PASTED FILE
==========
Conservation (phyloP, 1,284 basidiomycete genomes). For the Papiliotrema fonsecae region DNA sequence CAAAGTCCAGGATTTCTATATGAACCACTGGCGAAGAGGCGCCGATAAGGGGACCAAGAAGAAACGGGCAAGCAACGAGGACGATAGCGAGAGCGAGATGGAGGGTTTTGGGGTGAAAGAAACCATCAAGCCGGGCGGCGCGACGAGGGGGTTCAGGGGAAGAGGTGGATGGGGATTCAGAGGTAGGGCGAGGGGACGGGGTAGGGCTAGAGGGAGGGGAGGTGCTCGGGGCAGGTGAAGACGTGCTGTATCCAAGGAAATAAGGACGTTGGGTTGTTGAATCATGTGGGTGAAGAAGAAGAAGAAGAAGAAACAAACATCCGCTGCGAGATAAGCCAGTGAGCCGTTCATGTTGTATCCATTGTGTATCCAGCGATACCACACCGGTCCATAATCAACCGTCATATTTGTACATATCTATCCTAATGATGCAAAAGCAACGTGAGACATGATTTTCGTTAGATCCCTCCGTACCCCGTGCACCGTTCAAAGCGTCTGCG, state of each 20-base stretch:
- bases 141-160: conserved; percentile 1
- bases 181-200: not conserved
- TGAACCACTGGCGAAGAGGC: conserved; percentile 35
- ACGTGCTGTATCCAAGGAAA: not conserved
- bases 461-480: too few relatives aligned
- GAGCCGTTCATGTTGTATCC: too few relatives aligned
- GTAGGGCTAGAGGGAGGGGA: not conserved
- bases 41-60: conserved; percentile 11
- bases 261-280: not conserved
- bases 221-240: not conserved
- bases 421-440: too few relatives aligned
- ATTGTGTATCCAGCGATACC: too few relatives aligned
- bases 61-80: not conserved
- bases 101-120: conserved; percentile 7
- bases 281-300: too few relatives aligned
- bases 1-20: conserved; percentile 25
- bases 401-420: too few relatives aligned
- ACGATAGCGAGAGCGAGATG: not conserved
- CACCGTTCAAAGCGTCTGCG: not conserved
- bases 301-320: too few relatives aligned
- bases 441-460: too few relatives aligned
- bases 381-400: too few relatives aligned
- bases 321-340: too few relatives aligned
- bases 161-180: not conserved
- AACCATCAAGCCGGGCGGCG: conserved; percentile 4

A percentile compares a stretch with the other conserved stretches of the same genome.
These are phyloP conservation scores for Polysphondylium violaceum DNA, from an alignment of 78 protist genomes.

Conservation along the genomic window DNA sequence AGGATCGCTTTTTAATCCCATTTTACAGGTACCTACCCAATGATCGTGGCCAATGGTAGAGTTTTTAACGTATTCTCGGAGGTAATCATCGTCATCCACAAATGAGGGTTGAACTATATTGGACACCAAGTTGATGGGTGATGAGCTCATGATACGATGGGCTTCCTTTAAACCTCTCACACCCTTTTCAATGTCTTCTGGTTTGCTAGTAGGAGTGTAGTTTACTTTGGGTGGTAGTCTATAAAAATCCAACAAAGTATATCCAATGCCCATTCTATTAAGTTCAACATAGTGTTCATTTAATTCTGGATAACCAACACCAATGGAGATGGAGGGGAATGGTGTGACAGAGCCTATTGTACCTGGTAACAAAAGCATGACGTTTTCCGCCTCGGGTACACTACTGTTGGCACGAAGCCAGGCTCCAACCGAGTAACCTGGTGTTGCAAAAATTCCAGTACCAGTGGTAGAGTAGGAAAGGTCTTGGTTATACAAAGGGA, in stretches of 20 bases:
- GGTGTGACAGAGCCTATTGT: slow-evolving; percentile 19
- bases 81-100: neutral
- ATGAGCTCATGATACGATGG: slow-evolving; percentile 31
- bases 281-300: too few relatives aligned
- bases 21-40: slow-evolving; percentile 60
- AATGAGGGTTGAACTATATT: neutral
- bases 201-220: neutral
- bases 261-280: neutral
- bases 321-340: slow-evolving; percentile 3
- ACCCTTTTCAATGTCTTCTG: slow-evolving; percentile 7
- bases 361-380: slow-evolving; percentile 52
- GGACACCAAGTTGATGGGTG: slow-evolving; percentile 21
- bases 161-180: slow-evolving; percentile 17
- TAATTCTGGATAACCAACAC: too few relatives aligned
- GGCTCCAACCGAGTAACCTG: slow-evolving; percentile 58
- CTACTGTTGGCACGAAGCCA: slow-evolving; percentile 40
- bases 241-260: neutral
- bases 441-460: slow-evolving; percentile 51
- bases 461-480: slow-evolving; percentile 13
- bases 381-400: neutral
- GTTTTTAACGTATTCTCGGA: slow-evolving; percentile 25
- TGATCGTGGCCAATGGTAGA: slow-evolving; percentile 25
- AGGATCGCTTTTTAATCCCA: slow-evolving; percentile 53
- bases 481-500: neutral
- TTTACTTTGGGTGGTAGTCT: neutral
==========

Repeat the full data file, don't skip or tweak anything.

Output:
Conservation (phyloP, 1,284 basidiomycete genomes). For the Papiliotrema fonsecae region DNA sequence CAAAGTCCAGGATTTCTATATGAACCACTGGCGAAGAGGCGCCGATAAGGGGACCAAGAAGAAACGGGCAAGCAACGAGGACGATAGCGAGAGCGAGATGGAGGGTTTTGGGGTGAAAGAAACCATCAAGCCGGGCGGCGCGACGAGGGGGTTCAGGGGAAGAGGTGGATGGGGATTCAGAGGTAGGGCGAGGGGACGGGGTAGGGCTAGAGGGAGGGGAGGTGCTCGGGGCAGGTGAAGACGTGCTGTATCCAAGGAAATAAGGACGTTGGGTTGTTGAATCATGTGGGTGAAGAAGAAGAAGAAGAAGAAACAAACATCCGCTGCGAGATAAGCCAGTGAGCCGTTCATGTTGTATCCATTGTGTATCCAGCGATACCACACCGGTCCATAATCAACCGTCATATTTGTACATATCTATCCTAATGATGCAAAAGCAACGTGAGACATGATTTTCGTTAGATCCCTCCGTACCCCGTGCACCGTTCAAAGCGTCTGCG, state of each 20-base stretch:
- bases 141-160: conserved; percentile 1
- bases 181-200: not conserved
- TGAACCACTGGCGAAGAGGC: conserved; percentile 35
- ACGTGCTGTATCCAAGGAAA: not conserved
- bases 461-480: too few relatives aligned
- GAGCCGTTCATGTTGTATCC: too few relatives aligned
- GTAGGGCTAGAGGGAGGGGA: not conserved
- bases 41-60: conserved; percentile 11
- bases 261-280: not conserved
- bases 221-240: not conserved
- bases 421-440: too few relatives aligned
- ATTGTGTATCCAGCGATACC: too few relatives aligned
- bases 61-80: not conserved
- bases 101-120: conserved; percentile 7
- bases 281-300: too few relatives aligned
- bases 1-20: conserved; percentile 25
- bases 401-420: too few relatives aligned
- ACGATAGCGAGAGCGAGATG: not conserved
- CACCGTTCAAAGCGTCTGCG: not conserved
- bases 301-320: too few relatives aligned
- bases 441-460: too few relatives aligned
- bases 381-400: too few relatives aligned
- bases 321-340: too few relatives aligned
- bases 161-180: not conserved
- AACCATCAAGCCGGGCGGCG: conserved; percentile 4

A percentile compares a stretch with the other conserved stretches of the same genome.
These are phyloP conservation scores for Polysphondylium violaceum DNA, from an alignment of 78 protist genomes.

Conservation along the genomic window DNA sequence AGGATCGCTTTTTAATCCCATTTTACAGGTACCTACCCAATGATCGTGGCCAATGGTAGAGTTTTTAACGTATTCTCGGAGGTAATCATCGTCATCCACAAATGAGGGTTGAACTATATTGGACACCAAGTTGATGGGTGATGAGCTCATGATACGATGGGCTTCCTTTAAACCTCTCACACCCTTTTCAATGTCTTCTGGTTTGCTAGTAGGAGTGTAGTTTACTTTGGGTGGTAGTCTATAAAAATCCAACAAAGTATATCCAATGCCCATTCTATTAAGTTCAACATAGTGTTCATTTAATTCTGGATAACCAACACCAATGGAGATGGAGGGGAATGGTGTGACAGAGCCTATTGTACCTGGTAACAAAAGCATGACGTTTTCCGCCTCGGGTACACTACTGTTGGCACGAAGCCAGGCTCCAACCGAGTAACCTGGTGTTGCAAAAATTCCAGTACCAGTGGTAGAGTAGGAAAGGTCTTGGTTATACAAAGGGA, in stretches of 20 bases:
- GGTGTGACAGAGCCTATTGT: slow-evolving; percentile 19
- bases 81-100: neutral
- ATGAGCTCATGATACGATGG: slow-evolving; percentile 31
- bases 281-300: too few relatives aligned
- bases 21-40: slow-evolving; percentile 60
- AATGAGGGTTGAACTATATT: neutral
- bases 201-220: neutral
- bases 261-280: neutral
- bases 321-340: slow-evolving; percentile 3
- ACCCTTTTCAATGTCTTCTG: slow-evolving; percentile 7
- bases 361-380: slow-evolving; percentile 52
- GGACACCAAGTTGATGGGTG: slow-evolving; percentile 21
- bases 161-180: slow-evolving; percentile 17
- TAATTCTGGATAACCAACAC: too few relatives aligned
- GGCTCCAACCGAGTAACCTG: slow-evolving; percentile 58
- CTACTGTTGGCACGAAGCCA: slow-evolving; percentile 40
- bases 241-260: neutral
- bases 441-460: slow-evolving; percentile 51
- bases 461-480: slow-evolving; percentile 13
- bases 381-400: neutral
- GTTTTTAACGTATTCTCGGA: slow-evolving; percentile 25
- TGATCGTGGCCAATGGTAGA: slow-evolving; percentile 25
- AGGATCGCTTTTTAATCCCA: slow-evolving; percentile 53
- bases 481-500: neutral
- TTTACTTTGGGTGGTAGTCT: neutral